In January 2005, Silberman told Booker T Washington parents that much of their children's low-test-score problem could be attributed to the [former] principals and their ability to motivate their staffs. He said principals -- one at a high-scoring school and one at a low-scoring school -- could be switched, and that the scores would flip-flop in two years.

Motivate? Two years?! What practices does the effective principal employ to accomplish this?

The task of moving low-scoring students into the upper echelons created a high-pressure environment for the adults involved, and a number of teachers jumped ship. Some others were pushed.

A high faculty turnover rate soon caused complaints within the community. While it was generally accepted that some deadwood needed pruning, the broader changes seemed to suggest a different administrative approach was at work.

~
Well boys and girls, my UK grades are due on Monday and its finals week at Eastern, (and there's this thing called the Derby today) so blogging may slip to the back burner for a few days.

But I'll get into the 50 pages of documents and report back ...fairly soon.

11 comments:

Anonymous said...

There is no way the district director at this school was unaware of everything going on there. The district is using Petrilli as a scapegoat.

Anonymous said...

amen to what the first commenter said. This should serve as a warning to other principals in this district. I wouldn't want to be a principal in FCPS.

Anonymous said...

You have to commend the school district for doing such a full investigation. It is difficult to imagine that a principal would move a student from fourth grade to third grade on the FIRST DAY testing began in April. UH OH is right! Something really fishy about that. Most school districts would have swept this under the rug.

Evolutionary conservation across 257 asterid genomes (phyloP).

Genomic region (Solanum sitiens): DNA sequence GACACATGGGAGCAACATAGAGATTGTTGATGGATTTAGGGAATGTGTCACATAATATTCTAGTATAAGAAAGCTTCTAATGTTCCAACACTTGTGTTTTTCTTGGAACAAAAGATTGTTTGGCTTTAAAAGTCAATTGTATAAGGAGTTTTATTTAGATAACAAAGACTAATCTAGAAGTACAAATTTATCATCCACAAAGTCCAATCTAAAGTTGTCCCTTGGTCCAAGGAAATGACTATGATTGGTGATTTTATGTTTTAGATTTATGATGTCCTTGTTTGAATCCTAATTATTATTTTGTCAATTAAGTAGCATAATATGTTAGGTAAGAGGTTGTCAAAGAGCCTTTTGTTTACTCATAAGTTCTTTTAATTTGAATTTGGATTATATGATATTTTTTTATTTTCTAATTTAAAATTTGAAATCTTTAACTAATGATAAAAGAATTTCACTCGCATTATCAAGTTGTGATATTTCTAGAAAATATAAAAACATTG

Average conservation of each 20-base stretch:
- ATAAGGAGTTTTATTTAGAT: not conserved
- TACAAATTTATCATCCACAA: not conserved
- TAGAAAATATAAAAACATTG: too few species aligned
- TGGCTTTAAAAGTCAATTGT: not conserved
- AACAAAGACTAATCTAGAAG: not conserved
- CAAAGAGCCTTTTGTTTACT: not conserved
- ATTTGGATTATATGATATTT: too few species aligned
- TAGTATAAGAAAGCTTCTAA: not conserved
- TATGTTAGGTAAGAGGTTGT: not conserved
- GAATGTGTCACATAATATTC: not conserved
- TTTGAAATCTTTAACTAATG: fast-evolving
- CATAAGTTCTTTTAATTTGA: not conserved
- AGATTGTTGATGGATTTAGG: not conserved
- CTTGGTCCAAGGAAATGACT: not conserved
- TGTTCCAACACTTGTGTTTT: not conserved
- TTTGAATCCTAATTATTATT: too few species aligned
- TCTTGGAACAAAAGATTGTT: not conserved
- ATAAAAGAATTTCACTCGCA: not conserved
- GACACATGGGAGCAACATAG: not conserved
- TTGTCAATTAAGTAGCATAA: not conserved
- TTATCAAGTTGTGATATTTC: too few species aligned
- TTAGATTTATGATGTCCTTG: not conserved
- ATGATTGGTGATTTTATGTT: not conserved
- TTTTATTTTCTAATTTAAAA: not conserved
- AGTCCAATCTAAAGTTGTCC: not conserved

Anonymous said...

Remember, this full investigation came months after Peggy was gone from the district and was conducted by the district attorney who is a full-time employee of Stu and the school board. Do you really think this "full investigation" was impartial and would have happened if there wasn't a lawsuit involved?

If you are commending the district for CYA, then I agree.

The Principal said...

Yeah..that one got me. Generally speaking, it's not a good idea to change any conditions in the classroom immediately prior to testing.

And the chances that a district director knew the particulars of how each school was going to improve test scores is about 99%. In short, it is their job to know.

You know...you try to be even-handed, not jump to conclusions... I respect both Silberman and Petrilli but there are things on both sides of the BTWA question that concern me.

Silberman never claimed he had "cause" to fire Petrilli because she resigned - so he didn't have to produce any. It's a much stronger position legally, right? His best case scenario was for Petrilli to go quietly.

And it's not really a question of whether an attorney working over 1000 pages, 50 interviews, and 8 months can find violations of law or policy at BTWA. She has.

But whatever ex post facto discoveries KDE or EPSB may concur in, they should be seen in some context.

As I understand it, the list of complaints was, at heart, a means for parents to leverage their will with Silberman who had generally been very supportive of Petrilli.

The worst spin for Petrilli was that she put herself someplace where Silberman couldn't save her.